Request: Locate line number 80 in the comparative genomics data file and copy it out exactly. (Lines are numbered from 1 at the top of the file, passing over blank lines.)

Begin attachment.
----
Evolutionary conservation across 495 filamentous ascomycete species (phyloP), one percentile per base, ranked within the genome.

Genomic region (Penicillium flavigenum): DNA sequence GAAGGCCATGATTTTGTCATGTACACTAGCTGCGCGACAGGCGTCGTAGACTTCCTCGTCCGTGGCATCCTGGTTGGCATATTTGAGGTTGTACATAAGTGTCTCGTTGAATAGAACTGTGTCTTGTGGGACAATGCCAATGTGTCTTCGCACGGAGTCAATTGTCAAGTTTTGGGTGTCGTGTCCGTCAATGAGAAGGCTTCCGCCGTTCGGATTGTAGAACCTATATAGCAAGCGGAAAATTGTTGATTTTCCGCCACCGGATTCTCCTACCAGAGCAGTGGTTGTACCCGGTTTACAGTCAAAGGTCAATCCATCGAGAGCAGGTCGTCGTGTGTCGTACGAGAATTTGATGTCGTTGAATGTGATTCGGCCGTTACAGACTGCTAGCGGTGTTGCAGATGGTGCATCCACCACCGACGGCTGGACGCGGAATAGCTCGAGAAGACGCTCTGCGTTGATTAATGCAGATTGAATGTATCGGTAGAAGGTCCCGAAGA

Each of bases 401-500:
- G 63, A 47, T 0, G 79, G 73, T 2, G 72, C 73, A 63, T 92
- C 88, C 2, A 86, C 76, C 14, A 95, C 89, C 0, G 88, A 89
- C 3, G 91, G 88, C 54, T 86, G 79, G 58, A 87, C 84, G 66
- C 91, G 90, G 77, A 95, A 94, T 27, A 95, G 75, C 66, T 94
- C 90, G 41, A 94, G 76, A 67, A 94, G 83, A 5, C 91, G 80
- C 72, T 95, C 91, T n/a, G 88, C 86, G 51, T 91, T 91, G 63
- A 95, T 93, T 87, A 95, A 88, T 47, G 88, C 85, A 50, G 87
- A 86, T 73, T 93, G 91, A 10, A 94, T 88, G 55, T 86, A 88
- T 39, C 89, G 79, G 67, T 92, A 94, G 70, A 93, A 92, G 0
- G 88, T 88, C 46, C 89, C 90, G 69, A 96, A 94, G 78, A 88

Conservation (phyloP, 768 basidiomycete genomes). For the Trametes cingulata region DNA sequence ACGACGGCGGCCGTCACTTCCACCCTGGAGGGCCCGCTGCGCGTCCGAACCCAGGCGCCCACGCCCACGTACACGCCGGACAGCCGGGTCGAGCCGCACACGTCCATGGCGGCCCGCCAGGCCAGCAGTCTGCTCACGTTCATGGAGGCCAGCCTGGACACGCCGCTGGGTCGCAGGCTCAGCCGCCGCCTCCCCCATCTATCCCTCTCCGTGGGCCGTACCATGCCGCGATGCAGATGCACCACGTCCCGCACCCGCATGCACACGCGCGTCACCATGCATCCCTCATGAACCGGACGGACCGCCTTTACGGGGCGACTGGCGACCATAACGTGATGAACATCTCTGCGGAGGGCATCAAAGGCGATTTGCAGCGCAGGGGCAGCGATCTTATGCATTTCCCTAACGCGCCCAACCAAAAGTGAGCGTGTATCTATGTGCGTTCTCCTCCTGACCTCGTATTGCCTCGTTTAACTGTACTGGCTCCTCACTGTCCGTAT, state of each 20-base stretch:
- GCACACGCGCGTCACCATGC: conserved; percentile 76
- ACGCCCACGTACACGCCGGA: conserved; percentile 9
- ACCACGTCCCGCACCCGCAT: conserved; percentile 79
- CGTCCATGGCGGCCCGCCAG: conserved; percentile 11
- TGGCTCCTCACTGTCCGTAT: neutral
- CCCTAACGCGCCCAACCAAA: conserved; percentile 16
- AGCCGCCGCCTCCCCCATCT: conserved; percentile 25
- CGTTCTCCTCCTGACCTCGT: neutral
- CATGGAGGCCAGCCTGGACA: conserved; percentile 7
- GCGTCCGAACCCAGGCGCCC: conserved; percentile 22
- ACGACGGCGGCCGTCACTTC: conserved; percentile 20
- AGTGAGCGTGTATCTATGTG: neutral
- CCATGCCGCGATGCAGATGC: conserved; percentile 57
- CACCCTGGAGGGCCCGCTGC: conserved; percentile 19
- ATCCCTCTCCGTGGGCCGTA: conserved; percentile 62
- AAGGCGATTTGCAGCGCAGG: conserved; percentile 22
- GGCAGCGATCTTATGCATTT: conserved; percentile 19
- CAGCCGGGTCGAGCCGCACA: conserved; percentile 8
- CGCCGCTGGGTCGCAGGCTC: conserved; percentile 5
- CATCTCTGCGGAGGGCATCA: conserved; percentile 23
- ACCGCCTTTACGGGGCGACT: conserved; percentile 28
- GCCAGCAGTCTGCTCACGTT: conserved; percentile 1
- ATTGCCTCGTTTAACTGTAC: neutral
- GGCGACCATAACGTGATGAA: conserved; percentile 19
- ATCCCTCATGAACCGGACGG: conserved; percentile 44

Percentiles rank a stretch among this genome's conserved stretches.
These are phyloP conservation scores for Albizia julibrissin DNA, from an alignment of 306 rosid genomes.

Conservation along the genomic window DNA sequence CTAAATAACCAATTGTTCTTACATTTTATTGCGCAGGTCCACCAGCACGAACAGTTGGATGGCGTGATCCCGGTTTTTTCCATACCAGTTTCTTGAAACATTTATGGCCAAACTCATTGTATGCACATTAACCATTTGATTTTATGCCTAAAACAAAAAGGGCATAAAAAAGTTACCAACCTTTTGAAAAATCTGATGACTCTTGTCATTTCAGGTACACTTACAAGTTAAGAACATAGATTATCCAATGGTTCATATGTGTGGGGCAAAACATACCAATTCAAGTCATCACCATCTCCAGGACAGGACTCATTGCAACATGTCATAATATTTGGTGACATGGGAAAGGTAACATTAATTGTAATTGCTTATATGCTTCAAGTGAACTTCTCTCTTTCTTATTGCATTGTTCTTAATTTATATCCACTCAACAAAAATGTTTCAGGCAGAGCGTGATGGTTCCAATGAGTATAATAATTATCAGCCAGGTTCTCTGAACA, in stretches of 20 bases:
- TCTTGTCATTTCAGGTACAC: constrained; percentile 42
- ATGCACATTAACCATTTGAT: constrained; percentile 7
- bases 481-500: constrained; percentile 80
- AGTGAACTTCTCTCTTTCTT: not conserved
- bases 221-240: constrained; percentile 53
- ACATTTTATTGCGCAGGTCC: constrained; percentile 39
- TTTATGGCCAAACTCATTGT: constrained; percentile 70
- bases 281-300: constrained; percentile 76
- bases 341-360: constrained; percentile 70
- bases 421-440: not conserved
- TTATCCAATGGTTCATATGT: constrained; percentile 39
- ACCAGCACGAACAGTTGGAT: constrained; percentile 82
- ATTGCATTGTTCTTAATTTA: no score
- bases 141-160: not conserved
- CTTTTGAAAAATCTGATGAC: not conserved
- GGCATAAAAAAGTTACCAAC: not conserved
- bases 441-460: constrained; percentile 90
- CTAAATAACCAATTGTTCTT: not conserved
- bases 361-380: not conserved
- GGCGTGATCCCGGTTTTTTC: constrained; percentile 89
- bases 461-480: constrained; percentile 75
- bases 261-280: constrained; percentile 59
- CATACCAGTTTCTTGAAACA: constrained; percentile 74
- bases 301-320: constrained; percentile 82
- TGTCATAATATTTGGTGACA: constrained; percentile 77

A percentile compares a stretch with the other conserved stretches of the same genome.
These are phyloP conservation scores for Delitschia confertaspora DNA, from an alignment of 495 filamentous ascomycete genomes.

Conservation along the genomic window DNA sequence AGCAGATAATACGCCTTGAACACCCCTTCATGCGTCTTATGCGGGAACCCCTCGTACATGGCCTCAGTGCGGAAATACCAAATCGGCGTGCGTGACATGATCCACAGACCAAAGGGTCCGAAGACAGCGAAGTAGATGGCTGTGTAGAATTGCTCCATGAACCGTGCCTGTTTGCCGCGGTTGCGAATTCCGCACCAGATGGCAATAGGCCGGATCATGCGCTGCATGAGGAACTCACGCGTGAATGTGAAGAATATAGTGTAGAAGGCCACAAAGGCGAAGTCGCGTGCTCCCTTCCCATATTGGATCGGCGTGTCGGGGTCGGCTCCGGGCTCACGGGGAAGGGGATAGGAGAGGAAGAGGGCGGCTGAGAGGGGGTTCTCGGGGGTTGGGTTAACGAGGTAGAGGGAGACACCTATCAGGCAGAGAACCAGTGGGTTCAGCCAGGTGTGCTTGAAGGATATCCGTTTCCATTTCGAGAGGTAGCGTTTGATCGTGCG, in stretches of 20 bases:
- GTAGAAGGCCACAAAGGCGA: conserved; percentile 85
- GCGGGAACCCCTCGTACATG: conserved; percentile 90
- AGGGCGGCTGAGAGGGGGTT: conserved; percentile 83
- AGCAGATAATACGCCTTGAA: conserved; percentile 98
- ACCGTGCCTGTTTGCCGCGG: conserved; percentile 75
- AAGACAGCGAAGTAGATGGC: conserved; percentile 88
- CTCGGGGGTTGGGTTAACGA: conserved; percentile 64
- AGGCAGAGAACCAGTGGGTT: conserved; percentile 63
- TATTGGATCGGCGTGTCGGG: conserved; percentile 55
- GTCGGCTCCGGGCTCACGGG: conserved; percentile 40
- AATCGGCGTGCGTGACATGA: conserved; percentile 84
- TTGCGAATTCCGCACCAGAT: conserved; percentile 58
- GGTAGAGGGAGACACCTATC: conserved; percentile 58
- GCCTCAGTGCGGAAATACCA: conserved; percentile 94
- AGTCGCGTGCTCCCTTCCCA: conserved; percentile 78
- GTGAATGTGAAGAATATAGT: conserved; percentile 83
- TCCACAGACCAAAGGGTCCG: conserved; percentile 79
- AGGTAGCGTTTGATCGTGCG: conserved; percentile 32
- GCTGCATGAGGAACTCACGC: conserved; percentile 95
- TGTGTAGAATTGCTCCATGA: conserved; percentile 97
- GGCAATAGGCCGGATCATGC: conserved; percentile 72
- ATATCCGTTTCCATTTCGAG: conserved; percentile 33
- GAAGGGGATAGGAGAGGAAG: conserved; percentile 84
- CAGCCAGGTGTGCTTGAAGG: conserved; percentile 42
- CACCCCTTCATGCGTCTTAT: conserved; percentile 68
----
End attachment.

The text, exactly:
- GTCGGCTCCGGGCTCACGGG: conserved; percentile 40